Hierarchical: Today a car has an organization that is somewhat hierarchical.  A car has two wheeled axles, each of which is composed of smaller components (a wheel and an axle). The engine of a car has a somewhat hierarchical organization. Each engine is composed of several pistons and several cam shafts.  Each seat unit consists of several parts, when we consider the position adjustment lever and the seat belt. We can imagine a car of the future that is even more hierarchical. Each window might be a complex unit consisting of many sub parts, such as parts that automatically cause the window to become visible despite rain or dust, and parts that automatically reduce the window's visibility when you yell "reduce my visibility to others" or "too much sun." Each seat in the car might consist of many different parts, including its own individual video screen and sound system, allowing three different passengers to enjoy three different movies while the car is driving.  



Information-Rich: In the 1960's a car would be information rich only in the sense that there would almost always be maps in its glove compartment. Nowadays there may be no such maps, but many cars are information-rich in the sense of having computerized components that use information.  We can imagine a car of the future being very information rich, with a built-in GPS and mapping system, so that your current location (on a map) is always displayed on a small screen on the car dashboard. Such a car might also have information that warns you of upcoming bad weather on the route you are driving, or information that warns you to slow down whenever you drive though some zone with a lower speed limit (such as a school zone).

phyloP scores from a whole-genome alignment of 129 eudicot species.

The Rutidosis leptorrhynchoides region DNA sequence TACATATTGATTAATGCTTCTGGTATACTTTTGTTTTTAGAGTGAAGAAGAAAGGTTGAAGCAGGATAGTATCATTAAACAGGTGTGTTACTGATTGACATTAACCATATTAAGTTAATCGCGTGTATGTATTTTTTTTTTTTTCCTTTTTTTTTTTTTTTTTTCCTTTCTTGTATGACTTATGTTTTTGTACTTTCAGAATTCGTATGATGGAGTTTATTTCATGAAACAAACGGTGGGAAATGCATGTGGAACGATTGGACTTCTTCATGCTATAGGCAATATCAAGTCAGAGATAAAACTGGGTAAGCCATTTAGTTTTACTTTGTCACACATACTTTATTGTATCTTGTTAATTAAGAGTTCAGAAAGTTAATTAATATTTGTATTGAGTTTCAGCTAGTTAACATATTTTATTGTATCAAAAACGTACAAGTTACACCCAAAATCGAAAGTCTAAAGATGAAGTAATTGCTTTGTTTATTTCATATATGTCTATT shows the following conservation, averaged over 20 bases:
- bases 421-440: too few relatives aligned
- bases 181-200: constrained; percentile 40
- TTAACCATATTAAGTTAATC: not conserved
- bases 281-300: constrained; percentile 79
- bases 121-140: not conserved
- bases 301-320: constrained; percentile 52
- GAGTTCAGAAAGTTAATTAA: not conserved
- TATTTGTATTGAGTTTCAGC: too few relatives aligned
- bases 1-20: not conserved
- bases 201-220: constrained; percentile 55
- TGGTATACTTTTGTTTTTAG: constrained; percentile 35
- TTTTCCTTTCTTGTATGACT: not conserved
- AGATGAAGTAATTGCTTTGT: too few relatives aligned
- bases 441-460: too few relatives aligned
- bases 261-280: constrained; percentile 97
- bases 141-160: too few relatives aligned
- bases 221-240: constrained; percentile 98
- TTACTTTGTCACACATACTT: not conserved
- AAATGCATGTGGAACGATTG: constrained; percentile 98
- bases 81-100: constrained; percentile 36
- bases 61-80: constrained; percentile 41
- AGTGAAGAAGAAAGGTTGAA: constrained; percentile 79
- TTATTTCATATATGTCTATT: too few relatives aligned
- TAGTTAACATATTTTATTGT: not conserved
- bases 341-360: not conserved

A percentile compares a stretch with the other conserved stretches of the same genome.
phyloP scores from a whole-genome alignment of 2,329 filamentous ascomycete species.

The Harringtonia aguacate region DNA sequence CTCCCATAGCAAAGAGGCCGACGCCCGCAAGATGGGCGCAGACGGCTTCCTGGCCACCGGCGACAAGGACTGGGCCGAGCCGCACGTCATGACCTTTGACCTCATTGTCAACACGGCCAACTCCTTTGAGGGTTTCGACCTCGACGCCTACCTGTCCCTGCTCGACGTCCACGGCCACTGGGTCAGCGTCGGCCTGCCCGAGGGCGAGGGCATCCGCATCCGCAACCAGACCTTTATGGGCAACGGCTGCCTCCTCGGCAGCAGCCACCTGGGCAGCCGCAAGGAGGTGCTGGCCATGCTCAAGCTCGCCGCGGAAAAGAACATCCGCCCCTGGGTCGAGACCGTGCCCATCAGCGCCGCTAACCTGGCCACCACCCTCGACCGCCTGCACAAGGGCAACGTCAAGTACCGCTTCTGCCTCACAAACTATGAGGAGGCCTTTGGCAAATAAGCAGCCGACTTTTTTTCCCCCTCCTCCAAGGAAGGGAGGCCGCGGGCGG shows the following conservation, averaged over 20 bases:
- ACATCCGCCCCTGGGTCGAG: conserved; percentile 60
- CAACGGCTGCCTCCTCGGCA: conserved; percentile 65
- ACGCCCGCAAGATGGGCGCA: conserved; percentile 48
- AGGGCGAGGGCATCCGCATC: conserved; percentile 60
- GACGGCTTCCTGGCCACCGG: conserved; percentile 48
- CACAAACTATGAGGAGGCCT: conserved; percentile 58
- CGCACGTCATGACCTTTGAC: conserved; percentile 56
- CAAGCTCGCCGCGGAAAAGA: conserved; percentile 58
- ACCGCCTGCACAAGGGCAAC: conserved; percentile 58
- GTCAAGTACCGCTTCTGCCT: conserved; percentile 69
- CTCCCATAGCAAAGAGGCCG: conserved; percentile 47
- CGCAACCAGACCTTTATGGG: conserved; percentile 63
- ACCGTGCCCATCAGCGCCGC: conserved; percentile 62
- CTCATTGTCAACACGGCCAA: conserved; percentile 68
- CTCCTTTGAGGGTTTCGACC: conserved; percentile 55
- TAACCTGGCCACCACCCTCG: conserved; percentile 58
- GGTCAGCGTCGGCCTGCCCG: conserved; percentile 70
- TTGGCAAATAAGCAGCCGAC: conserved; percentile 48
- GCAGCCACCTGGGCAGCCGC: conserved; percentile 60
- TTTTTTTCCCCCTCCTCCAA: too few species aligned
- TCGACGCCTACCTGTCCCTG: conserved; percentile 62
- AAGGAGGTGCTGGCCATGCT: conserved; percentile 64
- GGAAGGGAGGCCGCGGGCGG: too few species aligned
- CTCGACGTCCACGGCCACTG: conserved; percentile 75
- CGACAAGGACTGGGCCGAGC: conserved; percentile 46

Dynamic: A car is dynamic in the sense of being very mobile, and in the sense of having engine parts such as pistons that are constantly in motion. We can imagine a car of the future that would be even more dynamic. It might, for example, have tires that automatically repair themselves when punctured.  Or it might have an automatic vacuuming system that cleans up food spills instantly. Or instead of just having air bags, the car of the future might have air balls that instantly inflate when a collision occurs, protecting you from both head-on collisions and side collisions.  We can also imagine a car of the future having many additional dynamic features, such as (1) automatically self-cleaning windows; (2) an ability to hook itself up automatically to a gas pump or a fueling unit, allowing the owner to refuel without getting his hands dirty, or (3) an ability for the car to contract and reduce its own size to fit into a smaller parking space, or (4) an ability to change itself into a convertible, so that the roof of the car slides out of view when you tell it do so.